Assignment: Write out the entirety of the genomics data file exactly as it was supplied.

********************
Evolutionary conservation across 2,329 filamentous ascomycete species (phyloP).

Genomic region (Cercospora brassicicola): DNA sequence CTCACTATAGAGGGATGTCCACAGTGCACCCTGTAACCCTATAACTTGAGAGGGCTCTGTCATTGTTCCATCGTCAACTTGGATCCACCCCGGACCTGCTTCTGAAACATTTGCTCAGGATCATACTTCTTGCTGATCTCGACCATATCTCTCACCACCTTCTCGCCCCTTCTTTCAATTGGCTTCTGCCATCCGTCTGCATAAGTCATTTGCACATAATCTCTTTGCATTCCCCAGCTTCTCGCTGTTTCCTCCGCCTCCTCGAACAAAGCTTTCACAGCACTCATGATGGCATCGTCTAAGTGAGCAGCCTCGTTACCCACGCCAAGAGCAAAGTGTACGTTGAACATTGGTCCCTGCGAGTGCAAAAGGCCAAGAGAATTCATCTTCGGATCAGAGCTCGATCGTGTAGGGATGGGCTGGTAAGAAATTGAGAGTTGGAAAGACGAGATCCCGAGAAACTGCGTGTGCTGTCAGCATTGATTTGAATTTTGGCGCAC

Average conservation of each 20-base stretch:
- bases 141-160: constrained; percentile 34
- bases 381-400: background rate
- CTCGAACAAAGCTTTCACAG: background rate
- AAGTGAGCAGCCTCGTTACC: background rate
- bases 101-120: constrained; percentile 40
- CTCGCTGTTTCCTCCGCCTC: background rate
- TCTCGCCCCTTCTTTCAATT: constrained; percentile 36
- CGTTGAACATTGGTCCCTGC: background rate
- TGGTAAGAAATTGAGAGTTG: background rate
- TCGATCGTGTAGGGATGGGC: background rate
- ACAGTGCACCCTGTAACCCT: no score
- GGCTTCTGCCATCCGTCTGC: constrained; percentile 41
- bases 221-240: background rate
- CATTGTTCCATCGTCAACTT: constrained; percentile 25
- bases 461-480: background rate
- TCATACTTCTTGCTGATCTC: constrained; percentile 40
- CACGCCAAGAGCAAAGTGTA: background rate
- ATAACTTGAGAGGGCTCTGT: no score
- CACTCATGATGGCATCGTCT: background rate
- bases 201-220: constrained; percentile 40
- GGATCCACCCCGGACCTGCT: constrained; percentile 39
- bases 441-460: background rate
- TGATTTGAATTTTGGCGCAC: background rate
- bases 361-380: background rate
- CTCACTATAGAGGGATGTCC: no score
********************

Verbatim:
Evolutionary conservation across 2,329 filamentous ascomycete species (phyloP).

Genomic region (Cercospora brassicicola): DNA sequence CTCACTATAGAGGGATGTCCACAGTGCACCCTGTAACCCTATAACTTGAGAGGGCTCTGTCATTGTTCCATCGTCAACTTGGATCCACCCCGGACCTGCTTCTGAAACATTTGCTCAGGATCATACTTCTTGCTGATCTCGACCATATCTCTCACCACCTTCTCGCCCCTTCTTTCAATTGGCTTCTGCCATCCGTCTGCATAAGTCATTTGCACATAATCTCTTTGCATTCCCCAGCTTCTCGCTGTTTCCTCCGCCTCCTCGAACAAAGCTTTCACAGCACTCATGATGGCATCGTCTAAGTGAGCAGCCTCGTTACCCACGCCAAGAGCAAAGTGTACGTTGAACATTGGTCCCTGCGAGTGCAAAAGGCCAAGAGAATTCATCTTCGGATCAGAGCTCGATCGTGTAGGGATGGGCTGGTAAGAAATTGAGAGTTGGAAAGACGAGATCCCGAGAAACTGCGTGTGCTGTCAGCATTGATTTGAATTTTGGCGCAC

Average conservation of each 20-base stretch:
- bases 141-160: constrained; percentile 34
- bases 381-400: background rate
- CTCGAACAAAGCTTTCACAG: background rate
- AAGTGAGCAGCCTCGTTACC: background rate
- bases 101-120: constrained; percentile 40
- CTCGCTGTTTCCTCCGCCTC: background rate
- TCTCGCCCCTTCTTTCAATT: constrained; percentile 36
- CGTTGAACATTGGTCCCTGC: background rate
- TGGTAAGAAATTGAGAGTTG: background rate
- TCGATCGTGTAGGGATGGGC: background rate
- ACAGTGCACCCTGTAACCCT: no score
- GGCTTCTGCCATCCGTCTGC: constrained; percentile 41
- bases 221-240: background rate
- CATTGTTCCATCGTCAACTT: constrained; percentile 25
- bases 461-480: background rate
- TCATACTTCTTGCTGATCTC: constrained; percentile 40
- CACGCCAAGAGCAAAGTGTA: background rate
- ATAACTTGAGAGGGCTCTGT: no score
- CACTCATGATGGCATCGTCT: background rate
- bases 201-220: constrained; percentile 40
- GGATCCACCCCGGACCTGCT: constrained; percentile 39
- bases 441-460: background rate
- TGATTTGAATTTTGGCGCAC: background rate
- bases 361-380: background rate
- CTCACTATAGAGGGATGTCC: no score